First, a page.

Nokia gets a lot of attention for its boundary-pushing smartphones and the N series, but it’s still doing the business at the meat-and-two-veg end of things.This is the new 6125, a full featured quad band flip phone with a 1.3 megapixel camera with 8x digital zoom, FM radio and MP3 player, Bluetooth and USB, and a MicroSD memory card slot. It will also be one of the first mid-range phones to ship with a preinstalled Macromedia Flash player.
Mio Technology thinks its new A201 “sets new standard for satnav PDAs”. It’s a Windows Mobile 5.0 device with a GPS receiver that folds up from the back of the device and can also swivel to allow the unit to be used in landscape mode. RRP is £239 (including VAT but without mapping software).
T-Mobile and RIM are launching the new BlackBerry 8700g in the UK. It comes with faster web browsing and an improved high resolution LCD screen in a new, lightweight design. Users can view common attachments such as Excel, Powerpoint and Word.
The W900i is Sony Ericsson’s second Walkman mobile, available exclusively via Vodafone for the first couple of months but now on other networks too. The W800i is the pace-setter for music playing phones; this one adds 3G and stretches the audio envelope a bit as well. There’s a whopping 470Mb internal memory on board, plus a slot for Sony’s Memory Stick Duo port memory card. There’s a small VGA camera as well as a good 2 megapixel main camera with autofocus and ultra-bright LED flash. The camera shoots video at up to 30fps, double the speed of most conventional imaging phones and the playback quality threshold for television.
But it’s as a music player that the W900i really stands out. Direct music buttons get the user swiftly into the Walkman player, where it is possible to scroll through playlists, artists or individual songs. On an incoming call, the phone’s ringtone cuts into the audio and pauses the track whilst the call is taken.
The W900 is a bit bulkier than the W800i and there’s no 3.5mm jack for standard stereo headphones. But the addition of 3G to a very strong feature set derived from the Sony Ericsson W550 and W800 make this a good multimedia phone.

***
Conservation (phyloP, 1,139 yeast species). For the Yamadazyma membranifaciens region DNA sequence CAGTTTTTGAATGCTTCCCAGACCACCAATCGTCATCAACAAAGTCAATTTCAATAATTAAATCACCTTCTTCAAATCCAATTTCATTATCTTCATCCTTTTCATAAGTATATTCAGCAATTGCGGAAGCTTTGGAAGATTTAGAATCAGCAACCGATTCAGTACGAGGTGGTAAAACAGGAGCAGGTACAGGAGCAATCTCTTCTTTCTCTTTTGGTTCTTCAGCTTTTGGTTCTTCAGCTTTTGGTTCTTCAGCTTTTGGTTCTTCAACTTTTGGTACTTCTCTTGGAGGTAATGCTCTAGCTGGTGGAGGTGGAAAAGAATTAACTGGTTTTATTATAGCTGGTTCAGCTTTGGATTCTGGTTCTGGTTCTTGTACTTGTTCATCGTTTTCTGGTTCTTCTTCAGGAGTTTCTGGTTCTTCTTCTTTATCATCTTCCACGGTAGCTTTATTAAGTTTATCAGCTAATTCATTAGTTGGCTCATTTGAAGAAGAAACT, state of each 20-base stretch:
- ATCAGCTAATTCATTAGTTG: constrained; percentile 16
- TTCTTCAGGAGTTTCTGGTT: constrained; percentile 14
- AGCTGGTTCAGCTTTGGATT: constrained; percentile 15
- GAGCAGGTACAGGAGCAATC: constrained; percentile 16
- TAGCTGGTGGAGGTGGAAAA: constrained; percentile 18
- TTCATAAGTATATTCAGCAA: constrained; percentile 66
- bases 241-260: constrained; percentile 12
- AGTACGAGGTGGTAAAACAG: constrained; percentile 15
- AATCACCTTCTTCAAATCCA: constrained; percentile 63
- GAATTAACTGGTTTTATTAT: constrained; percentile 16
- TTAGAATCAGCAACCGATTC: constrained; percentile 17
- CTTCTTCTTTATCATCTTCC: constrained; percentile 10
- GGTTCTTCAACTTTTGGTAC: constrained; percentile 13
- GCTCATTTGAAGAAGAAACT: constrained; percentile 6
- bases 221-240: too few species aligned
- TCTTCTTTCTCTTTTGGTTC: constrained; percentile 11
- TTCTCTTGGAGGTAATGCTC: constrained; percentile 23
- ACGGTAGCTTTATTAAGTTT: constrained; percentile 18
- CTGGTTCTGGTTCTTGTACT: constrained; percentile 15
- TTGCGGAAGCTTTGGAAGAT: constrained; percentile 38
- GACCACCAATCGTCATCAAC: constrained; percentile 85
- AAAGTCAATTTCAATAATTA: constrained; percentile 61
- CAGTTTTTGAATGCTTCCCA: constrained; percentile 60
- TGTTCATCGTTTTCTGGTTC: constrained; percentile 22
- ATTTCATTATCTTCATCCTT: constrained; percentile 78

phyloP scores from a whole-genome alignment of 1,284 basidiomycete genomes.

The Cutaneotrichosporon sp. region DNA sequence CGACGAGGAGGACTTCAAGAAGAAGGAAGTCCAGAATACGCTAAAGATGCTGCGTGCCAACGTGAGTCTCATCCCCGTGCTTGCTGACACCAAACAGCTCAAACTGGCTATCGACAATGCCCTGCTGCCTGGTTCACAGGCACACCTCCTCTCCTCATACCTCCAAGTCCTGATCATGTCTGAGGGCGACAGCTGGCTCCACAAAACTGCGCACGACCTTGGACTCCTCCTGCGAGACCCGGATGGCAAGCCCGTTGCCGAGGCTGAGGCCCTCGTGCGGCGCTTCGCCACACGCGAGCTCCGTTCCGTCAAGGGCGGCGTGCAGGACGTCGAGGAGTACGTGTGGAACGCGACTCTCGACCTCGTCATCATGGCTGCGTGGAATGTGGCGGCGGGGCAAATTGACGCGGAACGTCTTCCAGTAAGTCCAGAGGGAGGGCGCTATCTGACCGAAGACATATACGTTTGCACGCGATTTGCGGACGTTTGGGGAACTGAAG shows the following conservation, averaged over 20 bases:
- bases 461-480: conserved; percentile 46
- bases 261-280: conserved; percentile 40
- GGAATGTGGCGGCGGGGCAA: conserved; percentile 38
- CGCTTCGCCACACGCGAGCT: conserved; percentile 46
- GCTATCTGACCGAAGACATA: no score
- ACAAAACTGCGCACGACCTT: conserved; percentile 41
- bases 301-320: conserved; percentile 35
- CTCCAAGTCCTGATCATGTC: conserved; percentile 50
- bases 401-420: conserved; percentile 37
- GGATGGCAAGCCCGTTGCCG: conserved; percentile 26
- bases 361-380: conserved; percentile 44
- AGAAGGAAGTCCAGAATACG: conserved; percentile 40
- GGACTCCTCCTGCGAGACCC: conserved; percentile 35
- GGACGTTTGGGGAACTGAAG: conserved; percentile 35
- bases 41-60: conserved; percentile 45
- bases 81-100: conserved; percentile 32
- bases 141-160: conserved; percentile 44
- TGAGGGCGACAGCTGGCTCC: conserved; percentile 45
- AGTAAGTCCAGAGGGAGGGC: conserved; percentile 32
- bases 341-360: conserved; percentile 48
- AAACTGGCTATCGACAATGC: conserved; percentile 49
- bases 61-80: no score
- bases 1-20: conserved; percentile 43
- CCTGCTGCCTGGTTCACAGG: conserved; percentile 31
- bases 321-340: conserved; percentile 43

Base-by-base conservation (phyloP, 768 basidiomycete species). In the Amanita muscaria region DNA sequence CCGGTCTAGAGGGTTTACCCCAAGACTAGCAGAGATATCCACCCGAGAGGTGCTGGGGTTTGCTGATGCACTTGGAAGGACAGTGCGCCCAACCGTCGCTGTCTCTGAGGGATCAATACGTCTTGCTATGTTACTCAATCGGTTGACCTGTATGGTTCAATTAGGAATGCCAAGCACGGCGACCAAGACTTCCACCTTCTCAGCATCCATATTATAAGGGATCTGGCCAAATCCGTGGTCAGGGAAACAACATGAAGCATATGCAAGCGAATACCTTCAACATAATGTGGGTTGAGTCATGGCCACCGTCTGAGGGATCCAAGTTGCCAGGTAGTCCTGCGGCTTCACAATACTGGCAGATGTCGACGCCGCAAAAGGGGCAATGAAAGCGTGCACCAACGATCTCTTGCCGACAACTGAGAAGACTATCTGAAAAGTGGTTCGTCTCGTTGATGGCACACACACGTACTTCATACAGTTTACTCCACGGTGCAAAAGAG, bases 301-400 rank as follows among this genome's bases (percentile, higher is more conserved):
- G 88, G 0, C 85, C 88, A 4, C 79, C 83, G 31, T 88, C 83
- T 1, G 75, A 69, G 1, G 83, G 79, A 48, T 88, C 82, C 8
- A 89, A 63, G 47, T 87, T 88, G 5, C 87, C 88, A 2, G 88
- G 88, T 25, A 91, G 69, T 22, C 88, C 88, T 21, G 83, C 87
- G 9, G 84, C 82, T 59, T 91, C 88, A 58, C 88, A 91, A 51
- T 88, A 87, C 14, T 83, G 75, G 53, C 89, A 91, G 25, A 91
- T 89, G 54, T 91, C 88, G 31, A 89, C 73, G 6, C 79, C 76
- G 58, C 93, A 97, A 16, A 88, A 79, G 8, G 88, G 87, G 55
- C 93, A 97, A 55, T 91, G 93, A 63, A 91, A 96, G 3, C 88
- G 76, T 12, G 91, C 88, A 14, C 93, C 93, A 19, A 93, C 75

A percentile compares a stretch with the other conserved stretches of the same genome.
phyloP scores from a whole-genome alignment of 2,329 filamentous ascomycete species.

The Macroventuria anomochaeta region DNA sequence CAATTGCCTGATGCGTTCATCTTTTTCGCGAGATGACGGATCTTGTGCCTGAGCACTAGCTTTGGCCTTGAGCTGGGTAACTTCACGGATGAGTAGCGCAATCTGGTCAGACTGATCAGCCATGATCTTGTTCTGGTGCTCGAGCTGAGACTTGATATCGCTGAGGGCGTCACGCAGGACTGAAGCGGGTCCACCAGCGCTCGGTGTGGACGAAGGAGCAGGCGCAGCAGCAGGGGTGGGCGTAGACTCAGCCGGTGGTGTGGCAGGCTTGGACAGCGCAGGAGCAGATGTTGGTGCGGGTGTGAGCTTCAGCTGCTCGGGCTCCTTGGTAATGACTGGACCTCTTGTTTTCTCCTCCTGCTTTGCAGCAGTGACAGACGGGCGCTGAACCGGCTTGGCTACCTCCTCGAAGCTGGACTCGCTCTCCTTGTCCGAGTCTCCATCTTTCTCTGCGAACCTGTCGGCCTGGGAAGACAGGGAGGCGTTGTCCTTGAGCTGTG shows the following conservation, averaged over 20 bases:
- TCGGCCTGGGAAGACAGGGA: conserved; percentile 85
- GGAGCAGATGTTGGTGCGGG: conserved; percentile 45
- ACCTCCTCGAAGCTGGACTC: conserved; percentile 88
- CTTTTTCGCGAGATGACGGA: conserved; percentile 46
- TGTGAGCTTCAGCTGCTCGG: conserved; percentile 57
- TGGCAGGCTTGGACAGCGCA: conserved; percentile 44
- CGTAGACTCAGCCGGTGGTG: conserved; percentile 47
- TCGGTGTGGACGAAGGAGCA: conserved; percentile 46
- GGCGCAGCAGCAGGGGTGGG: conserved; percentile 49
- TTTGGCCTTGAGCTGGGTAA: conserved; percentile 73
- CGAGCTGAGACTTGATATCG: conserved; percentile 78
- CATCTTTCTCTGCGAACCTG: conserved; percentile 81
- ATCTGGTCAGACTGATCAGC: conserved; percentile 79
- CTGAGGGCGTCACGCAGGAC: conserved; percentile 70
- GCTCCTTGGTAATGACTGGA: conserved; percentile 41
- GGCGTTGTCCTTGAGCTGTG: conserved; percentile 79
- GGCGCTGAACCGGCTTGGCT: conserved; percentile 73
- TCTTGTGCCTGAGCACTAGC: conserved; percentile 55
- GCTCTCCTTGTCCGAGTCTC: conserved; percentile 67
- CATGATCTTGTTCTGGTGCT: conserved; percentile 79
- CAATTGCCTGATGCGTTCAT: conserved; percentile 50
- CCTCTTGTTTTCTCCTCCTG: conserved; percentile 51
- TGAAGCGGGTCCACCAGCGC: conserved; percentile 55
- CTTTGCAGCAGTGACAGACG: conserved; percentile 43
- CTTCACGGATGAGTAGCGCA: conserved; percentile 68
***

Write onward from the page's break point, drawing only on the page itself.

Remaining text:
And still they come: the latest packaging of the RAZR is called Cosmic Blue. Motorola says it “brings a new dimension to the ultimate in stylish communication”. It is being exclusively distributed by 20:20.
Motorola has introduced its second music-optimised phone, the ROKR E2, and the differences between this and the not-much-liked ROKR E1 are instructive.
It looks like a much more saleable product, for a start – based on a Linux operating system to enhance speed and flexibility, featuring one-touch switching between phone calls and music playlists, incorporating a good-looking MP3 player which can handle a variety of different audio formats (Motorola has dumped the iTunes software that should have been the E1’s USP but wasn’t).
The 100-song restriction which Apple imposed has gone in favour of a more competitive 500 limit, you get an SD memory card slot, there’s a decent 1.3 megapixel camera on board, and the cool-looking backlit audio controls on the side of the phone are a real plus.
No word yet on availability other than “first half of 2006”.
Nokia goes for mobile TV
Nokia is in a good vein of product announcements just at the moment. Now comes a clutch of new N series multimedia phones for the consumer. Says Nokia: “With these new devices consumers can wirelessly watch mobile TV, stream music, share photos and send emails with attachments …”
The Nokia N92 is technically the most exciting because it’s the world’s first mobile device with a built-in DVB-H receiver – which means it makes it possible for the user to watch (and record) live TV. That big 2.8in anti-glare screen supports 16m colours.
The N71 is the music phone in this group, with a stereo FM radio and support for digital music and videos. It also features the new Nokia Web Browser with Mini Map; this allows a semi-transparent, zoomed-out view of a web page, so that users can quickly orientate themselves on a handset screen.
And Nokia’s N80 is a WLAN-plus-3G handset that claims another world first – it features UPnP technology for plug ‘n’ play. This allows it to be used as a remote control for wirelessly swapping content between compatible PCs, audio equipment and TVs. Images and video stored on the Nokia N80 or on a compatible PC can be viewed on a TV, for instance, while music stored on the device can be played through an audio system.
The bad news is that there’s no definite availability date. Given the delays in getting the N71 and N72 on to the streets, we won’t be holding our breath for these.